In a first person account written for in March 2011, Ainge admitted that he struggled with drug and alcohol abuse from the time he was twelve years old, and by his senior year at Tennessee he had become addicted to pain killers.  Ainge continued to struggle with these issues in the NFL before seeking help.  He also suffers from rapid cycling bipolar disorder , for which he has been treated in addition to his drug and alcohol treatment.  On July 28, 2013, Ainge was arrested for driving under the influence in Knoxville. 
After World War I had put the game temporarily on hold, college football fully came of age in the 1920s, when it became widely recognized as America’s greatest sporting spectacle (as opposed to baseball, which was the national pastime). The first football stadiums at Harvard, Yale, and Princeton were modeled on the ancient Greek stadium and the Roman Colosseum , their architecture revealing much about football’s cultural status. With a stadium -building boom in the 1920s, attendance more than doubled, exceeding 10 million by the end of the decade, and newspaper coverage of the sport expanded at a similar rate. The daily newspaper had played a crucial role in the 1880s and ’90s, introducing football to a popular audience with no connection to universities and their teams. Commercial radio appeared in 1920 and began regularly broadcasting football games a year later. By the end of the decade three networks were broadcasting a slate of games each Saturday, and local stations were covering all the home teams’ games. By 1929 five newsreel companies were devoting roughly one-fifth to one-fourth of their footage to football in the fall. General-interest magazines such as Collier’s and the Saturday Evening Post regularly published articles by or about famous coaches or players, along with short stories about the star who wins both the girl and the big game. Movie theaters each fall screened a handful of college football musicals and melodramas with kidnapped heroes who escaped just in the nick of time to score the winning touchdown.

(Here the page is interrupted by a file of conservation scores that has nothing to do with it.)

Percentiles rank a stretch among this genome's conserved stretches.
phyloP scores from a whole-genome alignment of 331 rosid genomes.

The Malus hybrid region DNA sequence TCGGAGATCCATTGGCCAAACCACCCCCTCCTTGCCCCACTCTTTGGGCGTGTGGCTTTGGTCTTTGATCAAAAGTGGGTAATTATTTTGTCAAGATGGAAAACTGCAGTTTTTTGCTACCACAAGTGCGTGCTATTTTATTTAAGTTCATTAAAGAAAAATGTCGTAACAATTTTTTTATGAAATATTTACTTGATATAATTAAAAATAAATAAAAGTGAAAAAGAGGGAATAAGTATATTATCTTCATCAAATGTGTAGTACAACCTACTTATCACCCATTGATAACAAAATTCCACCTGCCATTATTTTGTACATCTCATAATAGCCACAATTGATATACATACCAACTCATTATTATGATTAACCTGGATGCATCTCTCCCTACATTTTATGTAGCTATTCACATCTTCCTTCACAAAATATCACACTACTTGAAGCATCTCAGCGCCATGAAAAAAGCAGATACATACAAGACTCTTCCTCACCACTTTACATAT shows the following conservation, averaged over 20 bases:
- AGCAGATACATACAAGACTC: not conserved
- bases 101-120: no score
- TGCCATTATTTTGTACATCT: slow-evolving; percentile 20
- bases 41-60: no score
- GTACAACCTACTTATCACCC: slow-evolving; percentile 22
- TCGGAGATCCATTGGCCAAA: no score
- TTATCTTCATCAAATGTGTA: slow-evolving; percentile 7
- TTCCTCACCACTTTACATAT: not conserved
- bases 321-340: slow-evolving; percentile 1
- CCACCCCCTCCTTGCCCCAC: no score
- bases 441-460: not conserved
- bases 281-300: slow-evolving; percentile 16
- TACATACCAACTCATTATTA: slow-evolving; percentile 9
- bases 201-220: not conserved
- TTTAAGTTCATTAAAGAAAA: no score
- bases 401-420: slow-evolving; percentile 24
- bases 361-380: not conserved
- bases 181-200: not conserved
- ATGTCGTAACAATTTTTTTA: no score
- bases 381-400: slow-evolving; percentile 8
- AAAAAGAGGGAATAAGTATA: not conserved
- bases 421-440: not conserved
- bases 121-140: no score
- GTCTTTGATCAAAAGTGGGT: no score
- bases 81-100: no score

Wildcats athletic director . Newton asked Couch to think about staying. There was this coach at Valdosta State he wanted to grab. He told Couch: I want someone who is going to be Rick Pitino on grass. I think I've found him. Fast-forward to the quarterback's first meeting with Mumme. "He says, 'You're going to throw the ball 55 to 60 times a game,'" Couch recalls. "That's all I needed to hear. But we all had question marks. We thought, 'This might work when you're at Valdosta State or Iowa Wesleyan, but not in this conference against these kinds of defenses.'"